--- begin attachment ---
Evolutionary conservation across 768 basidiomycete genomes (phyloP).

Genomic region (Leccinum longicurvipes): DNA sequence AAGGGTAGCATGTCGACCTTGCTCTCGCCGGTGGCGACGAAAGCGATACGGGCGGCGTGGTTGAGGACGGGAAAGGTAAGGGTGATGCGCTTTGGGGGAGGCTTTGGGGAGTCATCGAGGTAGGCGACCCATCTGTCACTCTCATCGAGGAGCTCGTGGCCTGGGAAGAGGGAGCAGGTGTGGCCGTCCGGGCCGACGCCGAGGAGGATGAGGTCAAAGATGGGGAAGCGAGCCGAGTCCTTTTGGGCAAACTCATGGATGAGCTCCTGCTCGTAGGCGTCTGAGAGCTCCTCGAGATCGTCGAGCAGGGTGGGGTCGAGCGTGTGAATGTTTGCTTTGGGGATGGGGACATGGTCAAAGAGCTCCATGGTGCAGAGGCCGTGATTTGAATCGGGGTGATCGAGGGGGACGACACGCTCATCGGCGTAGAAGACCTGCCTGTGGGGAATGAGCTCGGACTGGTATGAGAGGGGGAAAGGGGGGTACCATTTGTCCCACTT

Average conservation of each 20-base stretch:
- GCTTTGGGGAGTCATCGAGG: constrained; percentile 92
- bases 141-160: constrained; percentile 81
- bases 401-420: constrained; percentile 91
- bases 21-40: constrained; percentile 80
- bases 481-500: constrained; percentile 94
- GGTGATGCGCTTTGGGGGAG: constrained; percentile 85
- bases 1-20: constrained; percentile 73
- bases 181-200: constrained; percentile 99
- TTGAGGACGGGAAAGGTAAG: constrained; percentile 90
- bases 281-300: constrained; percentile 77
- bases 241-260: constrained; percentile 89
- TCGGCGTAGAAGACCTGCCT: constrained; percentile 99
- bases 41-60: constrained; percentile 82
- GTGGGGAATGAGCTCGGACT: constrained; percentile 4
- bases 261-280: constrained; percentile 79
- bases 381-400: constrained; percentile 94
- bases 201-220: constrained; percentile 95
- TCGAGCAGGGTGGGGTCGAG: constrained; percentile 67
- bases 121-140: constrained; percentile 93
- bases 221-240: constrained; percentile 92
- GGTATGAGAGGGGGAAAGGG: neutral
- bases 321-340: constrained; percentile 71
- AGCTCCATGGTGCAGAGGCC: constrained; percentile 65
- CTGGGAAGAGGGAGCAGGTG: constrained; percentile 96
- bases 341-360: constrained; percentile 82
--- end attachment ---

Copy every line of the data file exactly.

Evolutionary conservation across 768 basidiomycete genomes (phyloP).

Genomic region (Leccinum longicurvipes): DNA sequence AAGGGTAGCATGTCGACCTTGCTCTCGCCGGTGGCGACGAAAGCGATACGGGCGGCGTGGTTGAGGACGGGAAAGGTAAGGGTGATGCGCTTTGGGGGAGGCTTTGGGGAGTCATCGAGGTAGGCGACCCATCTGTCACTCTCATCGAGGAGCTCGTGGCCTGGGAAGAGGGAGCAGGTGTGGCCGTCCGGGCCGACGCCGAGGAGGATGAGGTCAAAGATGGGGAAGCGAGCCGAGTCCTTTTGGGCAAACTCATGGATGAGCTCCTGCTCGTAGGCGTCTGAGAGCTCCTCGAGATCGTCGAGCAGGGTGGGGTCGAGCGTGTGAATGTTTGCTTTGGGGATGGGGACATGGTCAAAGAGCTCCATGGTGCAGAGGCCGTGATTTGAATCGGGGTGATCGAGGGGGACGACACGCTCATCGGCGTAGAAGACCTGCCTGTGGGGAATGAGCTCGGACTGGTATGAGAGGGGGAAAGGGGGGTACCATTTGTCCCACTT

Average conservation of each 20-base stretch:
- GCTTTGGGGAGTCATCGAGG: constrained; percentile 92
- bases 141-160: constrained; percentile 81
- bases 401-420: constrained; percentile 91
- bases 21-40: constrained; percentile 80
- bases 481-500: constrained; percentile 94
- GGTGATGCGCTTTGGGGGAG: constrained; percentile 85
- bases 1-20: constrained; percentile 73
- bases 181-200: constrained; percentile 99
- TTGAGGACGGGAAAGGTAAG: constrained; percentile 90
- bases 281-300: constrained; percentile 77
- bases 241-260: constrained; percentile 89
- TCGGCGTAGAAGACCTGCCT: constrained; percentile 99
- bases 41-60: constrained; percentile 82
- GTGGGGAATGAGCTCGGACT: constrained; percentile 4
- bases 261-280: constrained; percentile 79
- bases 381-400: constrained; percentile 94
- bases 201-220: constrained; percentile 95
- TCGAGCAGGGTGGGGTCGAG: constrained; percentile 67
- bases 121-140: constrained; percentile 93
- bases 221-240: constrained; percentile 92
- GGTATGAGAGGGGGAAAGGG: neutral
- bases 321-340: constrained; percentile 71
- AGCTCCATGGTGCAGAGGCC: constrained; percentile 65
- CTGGGAAGAGGGAGCAGGTG: constrained; percentile 96
- bases 341-360: constrained; percentile 82